Selections from more than 3,000 paintings, drawings, and sculptures are rotated in changing exhibits at the Long Beach Museum of Art, capturing in one swoop approximately 300 years of artistic history. Ceramics from the 1700s, early 20th-century European art, and modern visions from local artists are permanent fixtures in the museum. These pieces are joined by an array of temporary exhibits, such as Catherine Opie's photographs and a tribute to the late artist Karl Benjamin, known for his vibrant geometric paintings and ability to draw perfect equilateral triangles.
As a community-driven organization, Long Beach Museum of Art survives on donations. In turn, it provides the public with educational and cultural programs, such as free monthly workshops and tours for local school groups. After a trip to the museum, visitors can enjoy a meal at Claire’s, an oceanside restaurant that houses Claire Falkenstein’s water sculpture, Structure and Flow.
FrameStore's craftsmen have created more than 250,000 custom frames in the store’s 35-year tenure, designing pieces that now adorn the walls of prestigious institutions such as the Los Angeles County Museum of Art, the Ritz-Carlton, and the Walt Disney Company. Professional designers guide FrameStore’s clients through the 2,200 moulding options that can accent paintings and treasured items while adding style and elegance to rooms. The store’s craftsmen then fashion pieces to patron specifications, outfitting frames with classic or museum-quality glass that blocks UV rays from bleaching out images or censoring pictures of the moon. Every piece goes through a 16-point inspection before it is given to patrons, and the team averages a seven-day turnaround on all of its projects.
"The thing I like most about pottery is that it's a learned skill," says Clay Wood, the owner of the pottery studio that bears his name. "It's something you can just sit down, and practice, and just learn it. You don't have to be innately artsy or creative, it's just something that's learnable and fun for everyone."
It's true that Clay has had a bit of a head start in the art form: he began developing his classically harmonious ceramic forms starting at age 12. But he also knows what it's like to be just another weekend hobbyist. Before starting the shop, he had established a career managing high-rise condos while dreamily spinning his desk chair like a pottery wheel. Now that he's dug his hands back into the clay, he and his fellow instructors design adult and children's classes to meet the needs of aspiring ceramicists and more casual crafters alike.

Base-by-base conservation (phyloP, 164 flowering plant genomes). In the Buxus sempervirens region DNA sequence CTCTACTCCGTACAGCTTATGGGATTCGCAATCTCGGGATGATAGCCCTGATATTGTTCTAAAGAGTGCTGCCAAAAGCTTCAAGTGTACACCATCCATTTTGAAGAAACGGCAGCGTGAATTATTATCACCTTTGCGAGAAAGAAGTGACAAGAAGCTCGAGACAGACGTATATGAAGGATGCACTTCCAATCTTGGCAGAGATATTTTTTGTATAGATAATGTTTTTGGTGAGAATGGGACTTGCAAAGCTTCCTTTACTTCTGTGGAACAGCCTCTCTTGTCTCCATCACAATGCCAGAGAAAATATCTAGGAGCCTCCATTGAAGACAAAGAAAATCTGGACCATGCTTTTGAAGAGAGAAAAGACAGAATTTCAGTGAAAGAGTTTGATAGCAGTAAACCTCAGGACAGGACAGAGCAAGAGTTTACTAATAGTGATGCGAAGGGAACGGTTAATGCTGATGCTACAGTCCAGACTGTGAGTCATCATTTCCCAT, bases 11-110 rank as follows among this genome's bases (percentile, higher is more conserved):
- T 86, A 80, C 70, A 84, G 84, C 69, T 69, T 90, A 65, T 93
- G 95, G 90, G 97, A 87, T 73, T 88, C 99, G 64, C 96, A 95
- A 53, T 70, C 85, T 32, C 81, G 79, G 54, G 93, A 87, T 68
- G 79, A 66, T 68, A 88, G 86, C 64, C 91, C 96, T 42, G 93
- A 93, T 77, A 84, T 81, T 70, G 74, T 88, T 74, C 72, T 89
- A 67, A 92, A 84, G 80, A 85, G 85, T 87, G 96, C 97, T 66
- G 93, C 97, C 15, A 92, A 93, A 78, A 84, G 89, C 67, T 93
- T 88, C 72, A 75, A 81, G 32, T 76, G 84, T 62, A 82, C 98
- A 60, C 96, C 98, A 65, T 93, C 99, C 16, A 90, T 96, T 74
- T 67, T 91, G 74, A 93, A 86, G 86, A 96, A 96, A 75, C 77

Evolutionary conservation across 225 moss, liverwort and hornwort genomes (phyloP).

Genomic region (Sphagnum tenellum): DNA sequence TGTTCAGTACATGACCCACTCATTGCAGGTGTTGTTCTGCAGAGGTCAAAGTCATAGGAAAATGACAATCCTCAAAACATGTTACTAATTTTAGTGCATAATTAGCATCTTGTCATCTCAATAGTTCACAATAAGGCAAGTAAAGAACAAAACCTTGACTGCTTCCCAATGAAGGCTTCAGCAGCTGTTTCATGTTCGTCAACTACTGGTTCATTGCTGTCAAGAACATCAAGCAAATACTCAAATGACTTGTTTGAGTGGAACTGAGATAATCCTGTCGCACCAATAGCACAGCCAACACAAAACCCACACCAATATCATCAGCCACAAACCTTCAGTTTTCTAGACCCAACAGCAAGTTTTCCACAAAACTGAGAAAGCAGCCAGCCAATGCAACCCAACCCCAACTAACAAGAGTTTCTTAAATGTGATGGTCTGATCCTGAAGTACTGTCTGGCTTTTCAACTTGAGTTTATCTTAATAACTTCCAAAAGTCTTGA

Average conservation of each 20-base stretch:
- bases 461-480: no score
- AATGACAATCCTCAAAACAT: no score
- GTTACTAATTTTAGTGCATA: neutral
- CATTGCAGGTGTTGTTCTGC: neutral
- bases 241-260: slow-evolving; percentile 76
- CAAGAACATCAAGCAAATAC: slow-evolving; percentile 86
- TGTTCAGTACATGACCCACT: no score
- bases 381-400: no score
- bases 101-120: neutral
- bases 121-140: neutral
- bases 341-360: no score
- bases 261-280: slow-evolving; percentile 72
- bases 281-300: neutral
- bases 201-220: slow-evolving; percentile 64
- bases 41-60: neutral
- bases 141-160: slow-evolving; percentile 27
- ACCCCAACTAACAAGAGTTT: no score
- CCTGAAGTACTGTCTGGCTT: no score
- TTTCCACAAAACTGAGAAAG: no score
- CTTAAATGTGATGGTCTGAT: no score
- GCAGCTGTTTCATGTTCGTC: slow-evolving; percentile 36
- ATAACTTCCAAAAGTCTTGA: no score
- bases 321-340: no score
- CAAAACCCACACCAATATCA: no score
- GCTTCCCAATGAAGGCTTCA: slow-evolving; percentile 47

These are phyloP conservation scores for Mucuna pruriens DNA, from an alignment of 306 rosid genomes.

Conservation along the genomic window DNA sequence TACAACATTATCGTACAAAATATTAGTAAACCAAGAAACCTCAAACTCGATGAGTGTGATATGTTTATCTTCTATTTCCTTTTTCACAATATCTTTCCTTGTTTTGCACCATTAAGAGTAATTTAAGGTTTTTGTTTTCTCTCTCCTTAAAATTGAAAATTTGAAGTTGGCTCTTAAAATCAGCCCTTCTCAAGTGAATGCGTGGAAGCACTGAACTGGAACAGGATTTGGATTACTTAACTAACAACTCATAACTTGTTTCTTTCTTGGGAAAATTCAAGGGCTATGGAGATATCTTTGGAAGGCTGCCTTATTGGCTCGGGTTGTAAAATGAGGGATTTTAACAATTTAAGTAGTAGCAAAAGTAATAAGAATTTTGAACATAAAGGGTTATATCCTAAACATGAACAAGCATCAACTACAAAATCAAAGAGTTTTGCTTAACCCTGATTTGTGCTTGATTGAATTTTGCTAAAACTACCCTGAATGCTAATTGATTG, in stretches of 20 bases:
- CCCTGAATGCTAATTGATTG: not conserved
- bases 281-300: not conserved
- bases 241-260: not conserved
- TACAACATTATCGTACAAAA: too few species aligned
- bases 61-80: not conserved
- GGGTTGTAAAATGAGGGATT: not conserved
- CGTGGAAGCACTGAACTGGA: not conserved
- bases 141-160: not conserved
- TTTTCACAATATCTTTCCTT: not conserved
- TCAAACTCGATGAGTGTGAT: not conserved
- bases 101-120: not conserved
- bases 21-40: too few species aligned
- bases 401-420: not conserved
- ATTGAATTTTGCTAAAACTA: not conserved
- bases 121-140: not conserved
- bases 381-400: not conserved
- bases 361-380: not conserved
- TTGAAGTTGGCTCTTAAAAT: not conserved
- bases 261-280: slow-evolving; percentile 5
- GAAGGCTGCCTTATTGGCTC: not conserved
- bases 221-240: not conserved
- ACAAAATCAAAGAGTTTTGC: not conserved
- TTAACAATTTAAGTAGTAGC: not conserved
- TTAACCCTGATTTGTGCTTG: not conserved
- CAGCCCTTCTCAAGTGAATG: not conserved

All the throwing, glazing, and hand-building goes down in a colorful creativity zone bursting with incandescent designs. The studio is equipped with eight electric pottery wheels, two large hand-building tables, an entrancing in-wall kiln, and a wellspring of stunning glazes for both handmade projects and prepared forms awaiting only a painter's brush.
For more than a decade, the kilns at Ocean Stained Glass have been firing and finishing glass pieces crafted by both veterans and first-timers. The stained glass play land leads classes that vary in content from fusing techniques and mosaic construction to the pure art of staining glass. It also encourages glassworkers to drop by during open-studio hours, thereby eliminating the need for budding artists to hurl paint buckets and cement blocks at the nearest storefront window. The studio?s resident artists craft custom designs as well, which vary in price based on the materials and complexity of a project.
Soft lighting and tastefully modern music welcome guests to The Wine Bar, a comfortable library of libation where patrons pleasurably peruse wines, beers, and shrunken plates. Twenty-two wines from around the world gather to test tongues with grapey glugs of Fat Cat's 2008 pinot grigio and Parone's Chilean syrah (all bottles are $30). The Wine Bar's one score and five beers include a multitude of bottled options, such as North Coast Brewing Co.'s Old Rasputin—a cassock-black, Russian-style stout infused with complex flavors, 75 IBUs, 9% ABV, and imperviousness to bullets ($6)—or drafts such as Paulaner's German hefeweizen. Because the stomach cannot digest liquid without accompanying solids, customers can snack on assorted cheeses with olives and crackers ($10) or traditional hummus with a heated pita ($8).